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Publication numberUS7991193 B2
Publication typeGrant
Application numberUS 11/830,386
Publication dateAug 2, 2011
Filing dateJul 30, 2007
Priority dateJul 30, 2007
Also published asUS20100027875
Publication number11830386, 830386, US 7991193 B2, US 7991193B2, US-B2-7991193, US7991193 B2, US7991193B2
InventorsArun Hampapur, Ying-Ii Tian, Yun Zhai
Original AssigneeInternational Business Machines Corporation
Export CitationBiBTeX, EndNote, RefMan
External Links: USPTO, USPTO Assignment, Espacenet
Automated learning for people counting systems
US 7991193 B2
Abstract
A system, method and program product for providing automated learning for a people counting system. A system is disclosed that includes a grid system for dividing a field of view (FOV) of a captured image data into a set of blocks; an object detection and tracking system for tracking a blob passing through the FOV; and a learning system that maintains person size parameters for each block and updates person size parameters for a selected block when a blob appears in the selected block.
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Claims(22)
1. A system for processing captured image data, comprising:
a computer system for counting people in the image data of a deployed environment by performing a method comprising:
dividing a field of view (FOV) of the captured image data into a plurality of blocks; and
learning person size parameters for each block of the field of view for the deployed environment during a training mode, wherein the training mode is performed using image data for the deployed environment, wherein the learning includes:
independently calculating the person size parameters for a set of active blocks in the plurality of blocks using a plurality of blobs appearing in each active block; and
interpolating the person size parameters for a set of idle blocks in the plurality of blocks using the person size parameters for at least one of the set of active blocks.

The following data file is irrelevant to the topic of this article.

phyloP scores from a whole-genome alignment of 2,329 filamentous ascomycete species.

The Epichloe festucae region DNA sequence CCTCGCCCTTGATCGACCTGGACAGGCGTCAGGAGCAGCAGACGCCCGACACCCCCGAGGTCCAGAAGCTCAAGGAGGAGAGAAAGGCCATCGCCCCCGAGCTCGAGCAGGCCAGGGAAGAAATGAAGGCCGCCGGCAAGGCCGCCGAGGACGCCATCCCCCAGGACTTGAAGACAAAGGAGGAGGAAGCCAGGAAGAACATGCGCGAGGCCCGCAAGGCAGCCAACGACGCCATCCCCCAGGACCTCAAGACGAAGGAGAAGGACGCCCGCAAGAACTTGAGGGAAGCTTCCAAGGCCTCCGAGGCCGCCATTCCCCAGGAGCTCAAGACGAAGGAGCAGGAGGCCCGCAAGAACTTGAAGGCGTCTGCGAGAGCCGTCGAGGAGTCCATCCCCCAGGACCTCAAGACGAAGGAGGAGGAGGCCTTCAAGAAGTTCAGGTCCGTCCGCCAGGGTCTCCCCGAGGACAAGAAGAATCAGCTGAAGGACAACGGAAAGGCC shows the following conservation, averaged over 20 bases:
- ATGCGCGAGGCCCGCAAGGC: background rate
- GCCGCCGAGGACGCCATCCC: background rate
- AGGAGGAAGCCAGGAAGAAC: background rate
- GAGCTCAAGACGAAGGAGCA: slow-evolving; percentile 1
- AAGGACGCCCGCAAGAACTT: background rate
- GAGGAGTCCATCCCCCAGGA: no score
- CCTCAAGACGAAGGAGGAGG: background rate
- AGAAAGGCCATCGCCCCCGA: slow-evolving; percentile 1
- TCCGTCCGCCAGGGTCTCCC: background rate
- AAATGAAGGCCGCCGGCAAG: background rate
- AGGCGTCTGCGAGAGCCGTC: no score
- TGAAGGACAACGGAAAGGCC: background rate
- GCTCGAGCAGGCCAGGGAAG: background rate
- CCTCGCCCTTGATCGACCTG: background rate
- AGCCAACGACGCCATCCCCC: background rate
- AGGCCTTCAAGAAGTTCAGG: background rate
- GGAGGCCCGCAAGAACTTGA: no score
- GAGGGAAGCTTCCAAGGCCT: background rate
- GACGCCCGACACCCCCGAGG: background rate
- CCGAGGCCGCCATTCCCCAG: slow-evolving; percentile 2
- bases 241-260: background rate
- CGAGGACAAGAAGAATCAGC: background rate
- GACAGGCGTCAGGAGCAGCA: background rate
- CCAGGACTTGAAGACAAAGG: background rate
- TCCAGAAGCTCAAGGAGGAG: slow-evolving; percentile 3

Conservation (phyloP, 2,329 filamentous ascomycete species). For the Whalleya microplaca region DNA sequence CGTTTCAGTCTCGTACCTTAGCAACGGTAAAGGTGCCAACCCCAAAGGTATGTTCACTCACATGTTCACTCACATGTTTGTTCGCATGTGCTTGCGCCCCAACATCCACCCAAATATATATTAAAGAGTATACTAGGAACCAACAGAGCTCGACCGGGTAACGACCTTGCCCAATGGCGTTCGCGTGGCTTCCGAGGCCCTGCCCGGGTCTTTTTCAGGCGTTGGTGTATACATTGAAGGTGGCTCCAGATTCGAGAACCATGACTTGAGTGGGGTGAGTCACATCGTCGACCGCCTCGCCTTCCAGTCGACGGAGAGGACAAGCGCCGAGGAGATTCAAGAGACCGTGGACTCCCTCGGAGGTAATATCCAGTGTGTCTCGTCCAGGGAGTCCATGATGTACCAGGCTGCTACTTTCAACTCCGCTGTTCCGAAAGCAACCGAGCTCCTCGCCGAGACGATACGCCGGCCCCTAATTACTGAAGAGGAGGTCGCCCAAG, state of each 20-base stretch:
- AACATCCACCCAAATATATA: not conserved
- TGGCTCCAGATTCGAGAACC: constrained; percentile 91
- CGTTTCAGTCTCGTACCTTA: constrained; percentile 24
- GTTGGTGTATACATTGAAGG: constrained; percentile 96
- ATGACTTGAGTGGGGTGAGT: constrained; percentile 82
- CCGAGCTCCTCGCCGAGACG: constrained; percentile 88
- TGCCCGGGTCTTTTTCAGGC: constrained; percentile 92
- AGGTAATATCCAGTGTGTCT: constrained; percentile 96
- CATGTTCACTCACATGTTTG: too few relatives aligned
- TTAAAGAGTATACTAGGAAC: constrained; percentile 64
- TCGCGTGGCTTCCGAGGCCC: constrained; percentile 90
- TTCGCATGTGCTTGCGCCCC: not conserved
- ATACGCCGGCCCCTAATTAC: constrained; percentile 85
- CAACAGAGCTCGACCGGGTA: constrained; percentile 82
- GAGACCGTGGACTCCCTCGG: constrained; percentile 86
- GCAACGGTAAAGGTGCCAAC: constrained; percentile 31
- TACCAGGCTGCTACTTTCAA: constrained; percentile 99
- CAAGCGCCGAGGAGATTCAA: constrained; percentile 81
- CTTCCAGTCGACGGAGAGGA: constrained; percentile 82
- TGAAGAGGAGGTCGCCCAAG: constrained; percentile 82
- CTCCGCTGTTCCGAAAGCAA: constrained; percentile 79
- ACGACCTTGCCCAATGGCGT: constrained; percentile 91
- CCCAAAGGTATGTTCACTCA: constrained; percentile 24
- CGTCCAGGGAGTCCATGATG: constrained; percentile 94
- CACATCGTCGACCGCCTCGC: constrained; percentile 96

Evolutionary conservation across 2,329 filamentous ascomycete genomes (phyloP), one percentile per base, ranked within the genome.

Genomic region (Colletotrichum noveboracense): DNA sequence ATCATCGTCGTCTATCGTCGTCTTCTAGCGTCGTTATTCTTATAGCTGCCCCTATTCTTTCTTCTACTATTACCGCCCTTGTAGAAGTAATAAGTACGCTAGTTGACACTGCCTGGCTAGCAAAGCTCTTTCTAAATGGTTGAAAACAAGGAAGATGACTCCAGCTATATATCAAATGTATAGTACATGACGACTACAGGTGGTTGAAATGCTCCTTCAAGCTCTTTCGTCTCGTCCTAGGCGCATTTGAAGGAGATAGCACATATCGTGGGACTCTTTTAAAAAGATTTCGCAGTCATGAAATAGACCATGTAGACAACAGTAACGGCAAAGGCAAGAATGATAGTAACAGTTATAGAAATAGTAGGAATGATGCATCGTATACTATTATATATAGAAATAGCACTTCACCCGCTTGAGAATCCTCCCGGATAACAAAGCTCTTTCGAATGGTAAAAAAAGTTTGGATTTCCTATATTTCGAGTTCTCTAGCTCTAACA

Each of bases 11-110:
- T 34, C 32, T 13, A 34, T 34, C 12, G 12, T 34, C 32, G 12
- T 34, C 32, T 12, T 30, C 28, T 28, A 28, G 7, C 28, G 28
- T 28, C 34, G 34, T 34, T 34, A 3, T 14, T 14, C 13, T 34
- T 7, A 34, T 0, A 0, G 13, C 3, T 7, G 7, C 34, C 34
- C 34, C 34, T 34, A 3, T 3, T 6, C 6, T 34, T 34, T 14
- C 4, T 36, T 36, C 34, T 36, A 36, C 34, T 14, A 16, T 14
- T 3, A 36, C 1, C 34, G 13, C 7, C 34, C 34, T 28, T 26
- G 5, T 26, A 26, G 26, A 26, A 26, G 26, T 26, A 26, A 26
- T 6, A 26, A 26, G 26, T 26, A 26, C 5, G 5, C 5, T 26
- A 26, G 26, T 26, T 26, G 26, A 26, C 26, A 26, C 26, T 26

2. The system of claim 1, the method further comprising counting persons passing through the FOV for the deployed environment during an operational mode by comparing a blob size appearing in a block with the person size parameters for the block and outputting count data,
wherein the operational mode occurs after the training mode.
3. The system of claim 1, wherein the set of blocks form a grid of rectangles.
4. The system of claim 1, the method further comprising refining the blob prior to the updating.
5. The system of claim 1, wherein the interpolating is performed at the end of the training mode.
6. The system of claim 5, wherein the interpolating utilizes confidence weighting based on a distance between the at least one of the set of active blocks and the idle block.
7. The system of claim 1, wherein the learning updates the person size parameters for each block using a Gaussian distribution.
8. A non-transitory computer readable medium for storing a program product, the program product including program code, which when executed by a computer system, enables the computer system to implement a method comprising: